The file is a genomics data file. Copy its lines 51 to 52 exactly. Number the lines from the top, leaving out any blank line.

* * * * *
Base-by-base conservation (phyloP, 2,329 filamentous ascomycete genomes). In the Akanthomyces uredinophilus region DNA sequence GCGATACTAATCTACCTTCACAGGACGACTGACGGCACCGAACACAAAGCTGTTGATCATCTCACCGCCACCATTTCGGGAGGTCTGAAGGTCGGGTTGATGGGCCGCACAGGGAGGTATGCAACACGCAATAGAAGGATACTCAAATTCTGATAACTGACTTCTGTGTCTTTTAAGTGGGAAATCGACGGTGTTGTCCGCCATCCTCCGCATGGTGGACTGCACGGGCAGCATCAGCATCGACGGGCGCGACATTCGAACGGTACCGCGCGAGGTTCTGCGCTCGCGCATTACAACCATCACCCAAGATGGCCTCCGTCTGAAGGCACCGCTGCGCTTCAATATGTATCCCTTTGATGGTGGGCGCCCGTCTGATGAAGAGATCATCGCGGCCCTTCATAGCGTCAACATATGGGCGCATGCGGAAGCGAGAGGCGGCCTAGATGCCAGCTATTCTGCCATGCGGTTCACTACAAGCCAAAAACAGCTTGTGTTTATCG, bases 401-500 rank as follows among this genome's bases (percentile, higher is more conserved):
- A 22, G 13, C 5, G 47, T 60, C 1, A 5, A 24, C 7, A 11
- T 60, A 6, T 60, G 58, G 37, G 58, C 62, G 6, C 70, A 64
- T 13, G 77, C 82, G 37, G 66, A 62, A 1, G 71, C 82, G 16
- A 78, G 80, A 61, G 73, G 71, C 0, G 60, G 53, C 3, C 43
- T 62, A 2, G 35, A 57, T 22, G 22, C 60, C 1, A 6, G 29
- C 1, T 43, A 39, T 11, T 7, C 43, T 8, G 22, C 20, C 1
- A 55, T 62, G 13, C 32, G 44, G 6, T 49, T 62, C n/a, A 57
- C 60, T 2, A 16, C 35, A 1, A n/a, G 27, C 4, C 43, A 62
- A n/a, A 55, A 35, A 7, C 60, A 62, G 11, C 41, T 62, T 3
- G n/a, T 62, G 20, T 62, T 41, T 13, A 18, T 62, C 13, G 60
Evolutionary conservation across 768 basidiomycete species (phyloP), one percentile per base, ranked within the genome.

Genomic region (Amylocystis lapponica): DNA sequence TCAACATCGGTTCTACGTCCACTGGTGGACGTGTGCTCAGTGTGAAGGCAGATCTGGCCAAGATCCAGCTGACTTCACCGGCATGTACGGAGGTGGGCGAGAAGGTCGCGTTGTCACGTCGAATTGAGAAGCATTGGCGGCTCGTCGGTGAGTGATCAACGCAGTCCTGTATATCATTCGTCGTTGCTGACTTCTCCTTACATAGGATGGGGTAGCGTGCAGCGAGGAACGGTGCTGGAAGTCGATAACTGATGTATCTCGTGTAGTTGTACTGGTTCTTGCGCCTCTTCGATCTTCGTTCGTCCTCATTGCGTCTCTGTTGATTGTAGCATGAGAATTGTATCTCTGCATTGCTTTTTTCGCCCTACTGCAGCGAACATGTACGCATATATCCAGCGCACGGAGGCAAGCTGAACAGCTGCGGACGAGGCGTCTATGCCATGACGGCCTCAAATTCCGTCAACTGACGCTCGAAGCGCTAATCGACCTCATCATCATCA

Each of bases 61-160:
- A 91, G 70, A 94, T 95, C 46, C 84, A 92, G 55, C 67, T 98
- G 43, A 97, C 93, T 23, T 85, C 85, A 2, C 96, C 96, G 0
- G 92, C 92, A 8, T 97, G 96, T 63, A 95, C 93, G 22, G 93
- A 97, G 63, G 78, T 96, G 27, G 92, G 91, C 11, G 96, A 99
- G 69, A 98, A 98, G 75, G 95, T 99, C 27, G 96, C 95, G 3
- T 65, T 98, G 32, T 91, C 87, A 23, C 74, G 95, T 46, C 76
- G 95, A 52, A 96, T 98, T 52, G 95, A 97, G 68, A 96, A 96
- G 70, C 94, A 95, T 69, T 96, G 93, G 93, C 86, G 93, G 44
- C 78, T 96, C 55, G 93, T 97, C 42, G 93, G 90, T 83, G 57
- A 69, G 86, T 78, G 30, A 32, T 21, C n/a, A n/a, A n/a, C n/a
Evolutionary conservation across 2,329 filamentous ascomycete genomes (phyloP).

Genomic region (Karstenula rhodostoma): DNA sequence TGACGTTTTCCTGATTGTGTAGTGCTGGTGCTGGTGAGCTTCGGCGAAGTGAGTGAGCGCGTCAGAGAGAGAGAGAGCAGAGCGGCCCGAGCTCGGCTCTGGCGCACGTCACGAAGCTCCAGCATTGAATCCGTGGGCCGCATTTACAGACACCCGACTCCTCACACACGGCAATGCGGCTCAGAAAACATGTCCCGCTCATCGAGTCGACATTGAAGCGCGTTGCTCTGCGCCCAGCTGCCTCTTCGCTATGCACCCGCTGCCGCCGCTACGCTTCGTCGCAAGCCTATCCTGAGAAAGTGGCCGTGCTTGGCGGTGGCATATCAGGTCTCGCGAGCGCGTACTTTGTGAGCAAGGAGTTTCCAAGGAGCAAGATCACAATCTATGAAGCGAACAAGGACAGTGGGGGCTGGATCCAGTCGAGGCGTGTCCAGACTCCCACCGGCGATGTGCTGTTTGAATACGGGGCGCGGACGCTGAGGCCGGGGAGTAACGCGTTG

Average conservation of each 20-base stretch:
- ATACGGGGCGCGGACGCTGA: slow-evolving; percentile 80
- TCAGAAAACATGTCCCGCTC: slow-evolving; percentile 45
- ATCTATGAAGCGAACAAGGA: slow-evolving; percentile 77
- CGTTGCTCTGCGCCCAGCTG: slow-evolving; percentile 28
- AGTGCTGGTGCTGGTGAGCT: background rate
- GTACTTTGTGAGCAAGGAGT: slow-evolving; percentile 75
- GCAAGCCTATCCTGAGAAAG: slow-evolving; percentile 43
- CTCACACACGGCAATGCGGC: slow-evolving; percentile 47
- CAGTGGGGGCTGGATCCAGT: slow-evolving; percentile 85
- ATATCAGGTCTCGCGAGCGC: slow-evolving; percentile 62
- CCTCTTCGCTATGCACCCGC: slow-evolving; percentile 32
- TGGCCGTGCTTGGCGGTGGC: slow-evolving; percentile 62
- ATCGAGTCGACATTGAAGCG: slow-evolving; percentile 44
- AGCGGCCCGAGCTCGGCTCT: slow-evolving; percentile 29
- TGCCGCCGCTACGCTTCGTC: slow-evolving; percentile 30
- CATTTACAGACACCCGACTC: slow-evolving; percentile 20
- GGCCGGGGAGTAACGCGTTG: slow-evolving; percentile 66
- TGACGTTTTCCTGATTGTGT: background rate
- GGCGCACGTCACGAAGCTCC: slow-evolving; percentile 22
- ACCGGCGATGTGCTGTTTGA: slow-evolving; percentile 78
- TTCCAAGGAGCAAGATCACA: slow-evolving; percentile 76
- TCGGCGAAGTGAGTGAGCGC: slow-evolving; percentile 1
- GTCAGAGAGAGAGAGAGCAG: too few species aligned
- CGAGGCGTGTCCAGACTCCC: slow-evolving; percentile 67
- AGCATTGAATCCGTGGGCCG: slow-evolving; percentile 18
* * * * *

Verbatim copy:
- CGAGGCGTGTCCAGACTCCC: slow-evolving; percentile 67
- AGCATTGAATCCGTGGGCCG: slow-evolving; percentile 18